Chautauqua Institution News & Announcements

Acclaimed Book Inspires Inter-arts Initiative

The award-winning novel The House on Mango Street by Sandra Cisneros, regarded as a seminal work of Chicano literature, is inspiring an original musical composition, inter-arts performance and an art exhibition at Chautauqua Institution this summer. The book tells the story of Esperanza Cordero, a young Latina girl growing up in Chicago, inventing for herself who and what she will become. It is among 20 books featured as selections of the 2017 Chautauqua Literary and Scientific Circle and its Young Readers program.

Mango Suite, composed by Derek Bermel, is a 45- to 50-minute symphonic work that reimagines Cisneros’s observations through 12 musical vignettes that explore and emphasize themes such as the natural and supernatural world, cultural identity and alienation, maturity and longing for independence, and disappearance and death. Performed by the Chautauqua Symphony Orchestra, with members of the Chautauqua Theater Company, and Chautauqua Voice Program and School of Dance, it premieres at 8:15 p.m. Saturday, July 22, in the Chautauqua Amphitheater.

Video of composer’s perspective on the work: https://youtu.be/7KmFjWbFzYA

An art exhibition in Chautauqua Institution’s Strohl Art Center through Aug. 21 also celebrates the message and impact of The House on Mango Street. The show, “Homage to Mango Street,” curated by Artistic Director Don Kimes, presents works by several contemporary Latino artists with roots in Mexico, Chile, Uruguay, the Dominican Republic, Venezuela and Cuba. Strohl Art Center galleries and its Gallery Store are open 11 a.m. to 5 p.m.weekdays, and 1 p.m. to 5 p.m. Sundays (closed Saturdays).

“Our inter-arts projects not only demonstrate the power of the arts to illuminate multiple dimensions of the human experience but, at Chautauqua, they also provide us the opportunity to unleash the full potential of our diverse and magnificent arts programs and companies in residence,” said Deborah Sunya Moore, vice president and director of programming.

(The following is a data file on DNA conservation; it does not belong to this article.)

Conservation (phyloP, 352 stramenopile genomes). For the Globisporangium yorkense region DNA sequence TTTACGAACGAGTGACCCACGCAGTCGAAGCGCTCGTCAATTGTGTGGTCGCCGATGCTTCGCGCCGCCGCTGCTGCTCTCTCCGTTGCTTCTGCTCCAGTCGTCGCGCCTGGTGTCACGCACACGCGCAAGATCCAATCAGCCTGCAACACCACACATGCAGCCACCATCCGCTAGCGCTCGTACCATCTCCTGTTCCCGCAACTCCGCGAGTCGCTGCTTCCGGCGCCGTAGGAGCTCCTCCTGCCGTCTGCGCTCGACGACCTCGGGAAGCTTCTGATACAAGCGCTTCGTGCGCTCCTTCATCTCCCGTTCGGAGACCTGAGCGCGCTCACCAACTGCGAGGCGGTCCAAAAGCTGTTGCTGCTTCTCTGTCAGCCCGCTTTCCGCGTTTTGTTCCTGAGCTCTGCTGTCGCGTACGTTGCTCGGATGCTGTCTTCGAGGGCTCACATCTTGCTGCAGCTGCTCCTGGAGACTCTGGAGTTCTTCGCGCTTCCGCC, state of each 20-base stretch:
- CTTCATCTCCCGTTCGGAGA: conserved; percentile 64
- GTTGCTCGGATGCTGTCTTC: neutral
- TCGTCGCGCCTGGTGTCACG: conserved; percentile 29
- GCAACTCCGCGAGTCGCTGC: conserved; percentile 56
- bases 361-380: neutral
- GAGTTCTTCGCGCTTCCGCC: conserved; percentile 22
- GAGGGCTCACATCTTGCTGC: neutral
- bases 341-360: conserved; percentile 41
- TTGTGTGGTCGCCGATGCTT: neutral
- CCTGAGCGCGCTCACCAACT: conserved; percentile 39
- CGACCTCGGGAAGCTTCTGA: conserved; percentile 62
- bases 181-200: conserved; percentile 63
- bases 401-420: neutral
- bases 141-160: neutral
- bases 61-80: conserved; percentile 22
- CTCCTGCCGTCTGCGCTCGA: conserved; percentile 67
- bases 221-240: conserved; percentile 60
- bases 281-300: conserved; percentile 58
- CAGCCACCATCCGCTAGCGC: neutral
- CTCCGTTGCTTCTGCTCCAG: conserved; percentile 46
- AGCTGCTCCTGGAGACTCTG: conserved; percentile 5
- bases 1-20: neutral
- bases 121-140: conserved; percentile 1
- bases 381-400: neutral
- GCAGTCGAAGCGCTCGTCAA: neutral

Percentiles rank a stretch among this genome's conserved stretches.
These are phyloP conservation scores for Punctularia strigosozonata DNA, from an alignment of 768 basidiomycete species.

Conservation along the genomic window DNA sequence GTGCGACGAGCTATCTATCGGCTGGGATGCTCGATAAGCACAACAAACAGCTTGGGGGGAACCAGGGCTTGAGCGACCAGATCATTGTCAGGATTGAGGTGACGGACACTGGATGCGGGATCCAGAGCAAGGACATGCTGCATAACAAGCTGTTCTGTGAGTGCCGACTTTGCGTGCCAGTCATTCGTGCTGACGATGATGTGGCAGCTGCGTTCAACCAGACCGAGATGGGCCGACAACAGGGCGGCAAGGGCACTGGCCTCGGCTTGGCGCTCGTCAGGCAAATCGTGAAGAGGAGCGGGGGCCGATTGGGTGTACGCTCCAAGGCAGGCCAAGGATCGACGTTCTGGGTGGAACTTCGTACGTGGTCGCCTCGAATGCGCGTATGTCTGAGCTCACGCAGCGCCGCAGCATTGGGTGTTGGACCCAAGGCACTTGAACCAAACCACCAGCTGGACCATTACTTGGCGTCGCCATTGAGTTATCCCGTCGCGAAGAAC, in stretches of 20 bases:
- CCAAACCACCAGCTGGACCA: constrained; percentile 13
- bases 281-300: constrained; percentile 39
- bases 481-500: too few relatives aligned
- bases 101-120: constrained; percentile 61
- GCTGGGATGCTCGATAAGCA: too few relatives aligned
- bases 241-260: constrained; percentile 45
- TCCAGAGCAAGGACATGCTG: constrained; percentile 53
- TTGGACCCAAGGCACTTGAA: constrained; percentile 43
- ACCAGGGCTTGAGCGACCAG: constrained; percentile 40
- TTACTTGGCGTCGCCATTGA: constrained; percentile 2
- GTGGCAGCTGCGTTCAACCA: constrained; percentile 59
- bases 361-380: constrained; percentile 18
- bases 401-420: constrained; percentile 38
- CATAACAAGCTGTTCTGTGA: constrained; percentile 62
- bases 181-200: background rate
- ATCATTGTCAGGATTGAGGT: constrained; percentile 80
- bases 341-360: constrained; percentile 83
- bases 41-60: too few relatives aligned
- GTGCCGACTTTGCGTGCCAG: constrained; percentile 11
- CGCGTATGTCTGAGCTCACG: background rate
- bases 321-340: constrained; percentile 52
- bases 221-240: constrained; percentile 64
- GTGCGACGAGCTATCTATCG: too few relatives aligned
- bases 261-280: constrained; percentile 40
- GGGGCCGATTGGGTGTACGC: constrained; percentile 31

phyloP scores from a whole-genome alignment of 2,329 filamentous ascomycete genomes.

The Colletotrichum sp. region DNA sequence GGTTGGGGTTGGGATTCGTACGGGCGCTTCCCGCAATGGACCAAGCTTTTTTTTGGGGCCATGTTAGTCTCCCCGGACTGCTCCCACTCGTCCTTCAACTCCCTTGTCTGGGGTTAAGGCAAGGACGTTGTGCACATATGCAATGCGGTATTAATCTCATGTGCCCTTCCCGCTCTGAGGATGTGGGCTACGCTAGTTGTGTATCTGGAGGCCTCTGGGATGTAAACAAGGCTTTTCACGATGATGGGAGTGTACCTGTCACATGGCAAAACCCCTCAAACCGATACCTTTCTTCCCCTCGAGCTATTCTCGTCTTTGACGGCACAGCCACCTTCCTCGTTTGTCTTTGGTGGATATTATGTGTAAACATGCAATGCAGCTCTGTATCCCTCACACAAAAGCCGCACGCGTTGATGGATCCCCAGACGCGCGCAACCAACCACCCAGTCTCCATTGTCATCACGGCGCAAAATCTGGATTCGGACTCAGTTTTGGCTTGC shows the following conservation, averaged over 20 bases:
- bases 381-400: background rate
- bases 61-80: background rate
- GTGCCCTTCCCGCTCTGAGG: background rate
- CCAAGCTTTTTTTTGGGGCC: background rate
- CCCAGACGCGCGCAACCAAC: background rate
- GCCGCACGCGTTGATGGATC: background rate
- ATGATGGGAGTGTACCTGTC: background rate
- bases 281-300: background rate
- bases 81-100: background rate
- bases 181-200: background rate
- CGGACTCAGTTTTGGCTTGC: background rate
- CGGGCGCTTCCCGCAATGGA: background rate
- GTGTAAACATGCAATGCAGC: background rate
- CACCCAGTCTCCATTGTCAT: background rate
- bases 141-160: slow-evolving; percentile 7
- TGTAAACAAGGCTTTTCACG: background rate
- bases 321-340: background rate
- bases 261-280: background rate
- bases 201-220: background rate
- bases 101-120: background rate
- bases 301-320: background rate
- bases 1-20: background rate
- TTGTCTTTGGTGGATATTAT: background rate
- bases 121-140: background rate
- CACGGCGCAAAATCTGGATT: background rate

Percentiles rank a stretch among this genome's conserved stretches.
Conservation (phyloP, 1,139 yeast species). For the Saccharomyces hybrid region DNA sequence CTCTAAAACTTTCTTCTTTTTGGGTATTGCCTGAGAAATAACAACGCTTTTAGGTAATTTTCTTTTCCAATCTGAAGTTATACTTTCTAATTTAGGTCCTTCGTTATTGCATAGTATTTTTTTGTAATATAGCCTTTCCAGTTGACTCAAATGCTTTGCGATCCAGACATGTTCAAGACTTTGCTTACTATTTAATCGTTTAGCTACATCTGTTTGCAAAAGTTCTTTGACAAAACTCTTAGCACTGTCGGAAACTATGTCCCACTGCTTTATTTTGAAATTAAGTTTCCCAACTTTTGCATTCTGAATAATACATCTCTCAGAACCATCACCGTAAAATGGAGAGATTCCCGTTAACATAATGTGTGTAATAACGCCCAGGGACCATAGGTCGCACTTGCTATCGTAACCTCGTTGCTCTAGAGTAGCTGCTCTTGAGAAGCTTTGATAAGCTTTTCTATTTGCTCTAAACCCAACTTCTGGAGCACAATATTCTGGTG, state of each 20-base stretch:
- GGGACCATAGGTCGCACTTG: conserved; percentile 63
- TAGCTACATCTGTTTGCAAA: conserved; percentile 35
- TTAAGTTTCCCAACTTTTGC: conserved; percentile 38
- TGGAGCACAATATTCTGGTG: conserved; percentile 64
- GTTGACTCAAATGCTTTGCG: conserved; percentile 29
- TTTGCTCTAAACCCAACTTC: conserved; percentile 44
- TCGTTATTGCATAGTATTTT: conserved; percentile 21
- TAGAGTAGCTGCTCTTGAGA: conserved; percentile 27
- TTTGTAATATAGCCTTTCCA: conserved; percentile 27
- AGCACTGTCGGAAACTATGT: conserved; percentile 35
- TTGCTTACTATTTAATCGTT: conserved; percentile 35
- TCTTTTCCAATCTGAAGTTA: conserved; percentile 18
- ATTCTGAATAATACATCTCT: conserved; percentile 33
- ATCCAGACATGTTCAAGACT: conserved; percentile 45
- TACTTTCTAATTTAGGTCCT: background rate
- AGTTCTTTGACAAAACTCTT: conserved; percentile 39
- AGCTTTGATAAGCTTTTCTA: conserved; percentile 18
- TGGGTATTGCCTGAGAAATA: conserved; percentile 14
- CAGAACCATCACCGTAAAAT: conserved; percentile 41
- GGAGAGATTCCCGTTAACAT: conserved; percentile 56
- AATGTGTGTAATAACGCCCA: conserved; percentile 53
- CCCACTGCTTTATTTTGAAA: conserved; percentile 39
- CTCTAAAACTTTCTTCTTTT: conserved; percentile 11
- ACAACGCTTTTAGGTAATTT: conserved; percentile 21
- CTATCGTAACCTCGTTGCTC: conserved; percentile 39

According to Bermel, Chautauqua Institution is the ideal setting for inter-arts collaboration.

“Chautauqua’s an interesting place; it’s a huge community of artists, and the focus of this piece was to bring all those folks together,” Bermel said.

The House on Mango Street is the Chautauqua Literary and Scientific Circle (CLSC) and Young Readers selection for Week Four, and Cisneros is speaking at the CLSC Roundtable presentation at 3:30 p.m. Thursday, July 20, in the Hall of Philosophy. A book signing will follow at 4:30 p.m. at the Literary Arts Center at Alumni Hall.

Mango Suite was commissioned by Francis and Cindy Letro, in honor of Tom and Jane Becker for their dedication to inter-arts programming.

About Derek Bermel, composer

Grammy-nominated composer and clarinetist Derek Bermel has been widely hailed for his creativity, theatricality, and virtuosity. Artistic Director of the American Composers Orchestra at Carnegie Hall, Bermel is also Director of Copland House's emerging composers institute Cultivate, served as Composer-in-Residence at the Mannes College of Music, and enjoyed a four-year tenure as artist-in-residence at the Institute for Advanced Study (IAS) in Princeton. Bermel has become recognized as a dynamic and unconventional curator of concert series that spotlight the composer as performer. Alongside his international studies of ethnomusicology and orchestration, an ongoing engagement with other musical cultures has become part of the fabric and force of his compositional language, in which the human voice and its myriad inflections play a primary role.